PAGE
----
#TMAG (The Many Addiction Games, December 19, 2015):
Are you addicted to snake poison? Or gambling? Are you an alcoholic? Have you quit smoking? Why are cigarettes so popular? Why are slot machines more addictive than games of skill? Why are we addicted to anything? Is there a threshold? Are some of us (genetically) more vulnerable than others? Is an addict always aware that she is an addict? Does addiction always have both ‘loss of control’ as well as ‘potential to harm’ components? Can we be mistaken about the (subjective) experience of our own bodily sensations? Is addiction always a desire for certain kinds of sensations? What precedes the craving? Are addicts price sensitive, & do they respond to financial rewards? Does tobacco tax work? What if the substance is not available? Is it always irrational to be an addict? Can one avoid severe depression via addiction? Are hardcore addicts different? Is their ethical vision deeply skewed? Might brown sugar and alcohol addicts look down upon each other? Why does relapse happen? Is it tough being an addict? Is our concept of addiction going to expand in the future? Will addiction always be there, or does it depend largely on the environment? SynTalk thinks about these & more questions using concepts from behavioral economics & philosophy (Prof. Harold Kincaid, University of Cape Town, South Africa), psychiatry (Prof. Shubhangi Parkar, Seth G.S.M.C. & KEM Hospital, Mumbai), & philosophy (Dr. Kranti Saran, Ashoka University, Delhi).
SynTalk is pleased and privileged to have hosted the following SynTalkrs (in alphabetical order) on its #TMAG show.
Prof. Harold Kincaid (behavioural economics, philosophy) is Professor and RUBEN (Research Unit in Behavioural Economics and Neuroeconomics) Director at The School of Economics, University of Cape Town, Cape Town. His research interests are in behavioural economics and neuroeconomics, philosophy and methodology of social science. His work has been in the areas of causal modeling, addiction, experimental elicitation of risk and time preferences and other topics in behavioral economics. Prof. Kincaid was also a Professor of Philosophy at University of Alabama, Birmingham for nearly three decades (1983 to 2012). He has published multiple papers on reductionism, scientific realism, inference to the best explanation, causation, and other issues in the philosophy of the social sciences. Among his books are ‘Philosophical Foundations of the Social Sciences: Analyzing Controversies in Social Research (1996)’ and ‘Individualism and the Unity of Science (1997)’. He is also the co-editor of ‘Classifying Psychopathology: Mental and Natural Kinds’, ‘Distributed Cognition and the Will: Individual Volition and Social Context’, ‘What Is Addiction?’ (all published by the MIT Press), and ‘The Oxford Handbook of Philosophy of Economics’ (OUP, 2009).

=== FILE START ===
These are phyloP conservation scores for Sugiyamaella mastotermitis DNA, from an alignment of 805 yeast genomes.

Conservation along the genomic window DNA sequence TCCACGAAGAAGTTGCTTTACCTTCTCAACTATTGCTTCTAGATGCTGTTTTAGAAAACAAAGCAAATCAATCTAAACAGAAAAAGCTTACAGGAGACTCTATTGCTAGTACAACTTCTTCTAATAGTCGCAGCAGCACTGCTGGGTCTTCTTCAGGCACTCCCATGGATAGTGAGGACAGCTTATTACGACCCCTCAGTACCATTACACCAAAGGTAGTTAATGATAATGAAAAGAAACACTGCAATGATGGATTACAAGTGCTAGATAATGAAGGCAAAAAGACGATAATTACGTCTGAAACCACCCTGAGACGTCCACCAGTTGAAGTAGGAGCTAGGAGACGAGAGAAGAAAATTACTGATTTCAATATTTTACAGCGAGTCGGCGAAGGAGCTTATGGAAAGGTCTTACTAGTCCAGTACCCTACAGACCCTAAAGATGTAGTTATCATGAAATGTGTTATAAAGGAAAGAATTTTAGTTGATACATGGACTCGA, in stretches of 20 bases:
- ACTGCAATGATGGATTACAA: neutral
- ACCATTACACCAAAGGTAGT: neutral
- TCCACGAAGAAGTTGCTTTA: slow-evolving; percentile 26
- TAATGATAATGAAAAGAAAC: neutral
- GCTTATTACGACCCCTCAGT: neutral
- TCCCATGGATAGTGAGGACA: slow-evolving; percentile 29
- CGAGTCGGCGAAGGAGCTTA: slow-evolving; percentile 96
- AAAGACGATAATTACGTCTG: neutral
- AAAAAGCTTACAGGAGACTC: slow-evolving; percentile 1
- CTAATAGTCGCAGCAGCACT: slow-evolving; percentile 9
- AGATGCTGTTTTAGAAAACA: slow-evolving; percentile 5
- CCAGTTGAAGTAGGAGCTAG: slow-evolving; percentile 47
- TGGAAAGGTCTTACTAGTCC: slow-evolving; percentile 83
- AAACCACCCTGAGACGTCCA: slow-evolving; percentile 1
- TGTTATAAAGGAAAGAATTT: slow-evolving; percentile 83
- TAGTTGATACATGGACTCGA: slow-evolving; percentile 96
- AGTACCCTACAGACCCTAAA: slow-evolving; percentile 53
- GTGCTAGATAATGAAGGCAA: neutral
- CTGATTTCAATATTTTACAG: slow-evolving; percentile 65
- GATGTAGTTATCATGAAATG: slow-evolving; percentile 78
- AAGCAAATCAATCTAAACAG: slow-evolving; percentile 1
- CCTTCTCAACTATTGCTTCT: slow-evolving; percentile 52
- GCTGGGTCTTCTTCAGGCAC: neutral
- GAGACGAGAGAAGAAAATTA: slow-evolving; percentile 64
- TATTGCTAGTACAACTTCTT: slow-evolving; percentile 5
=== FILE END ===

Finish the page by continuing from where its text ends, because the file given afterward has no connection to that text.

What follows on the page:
Prof. Shubhangi Parkar (psychiatry) is the Professor & Head, Department of Psychiatry, and also the Chief, Drug De-addiction Center Of Excellence, at the twin institutes of KEM Hospital & Seth G.S. Medical College, Mumbai. Working in both hospital and community settings, she has developed programs on suicide prevention, geriatric psychiatry, substance abuse, addictions & women’s mental health. After her M.B.B.S. from University of Bombay, she completed her D.P.M. & M.D. in Psychiatry. She also received her Ph.D. from University of Basel, Switzerland, where her thesis was titled ‘Gender and the cultural context of urban mental health in Mumbai’. As part of her Ph.D. thesis, she undertook an ethnographic research in the Malvani community in order to understand the influence of social and cultural factors such as economy, unemployment, poverty, and the gendered dynamics of family interactions that affect mental health. Her other key focus areas have been de-addiction, cultural epidemiology, suicide prevention, women’s mental health, possession syndrome and social psychiatry. Prof. Parkar has published widely, has been on Boards of academic organizations, and was also the President of The Indian Psychiatric Society (West Zone). She has written many articles in Marathi newspapers & her published work includes a book in Marathi, ‘Vyasanmukata Houya’. She also received the Navshakti Sanman Sohala Puraskar in the year 2014.
Dr. Kranti Saran (philosophy) is currently the Assistant Professor of Philosophy at Ashoka University (Delhi) and a Research Associate at Harvard University (Cambridge). His primary research interest is the philosophy of perception, besides which he has also worked on social identity, the nature of faith, and what meditation might teach us about attention. He completed a B.A. (Hons.) and an M.A. in philosophy from St Stephen’s College, New Delhi, and a Ph.D. from Harvard University. Previously he was a Fellow in Philosophy at Harvard University, an Assistant Professor at the University of Delhi, and a Visiting Fellow at the Centre for Philosophy, JNU. Some of the topics that he is currently working on are: the intentionality of bodily sensations, the metaphysics of constitution in the philosophy of mind, the metaphysics of bodily sensations, bodily sensations and cognitive penetration, introspection, memory and its connection to bodily states. His published works include Faith and the Structure of the Mind (Sophia, 2014). Dr. Saran has delivered talks at NYU-Abu Dhabi, University of Hyderabad, JNU, NUS-Singapore, & University of Delhi, among others. He has also written op-eds recently for the Indian Express and the Business Standard.
Note: Any & all errors in the brief profiles above are SynTalk’s own.
#TMAG mentions: Georges Gilles de la Tourette, among others.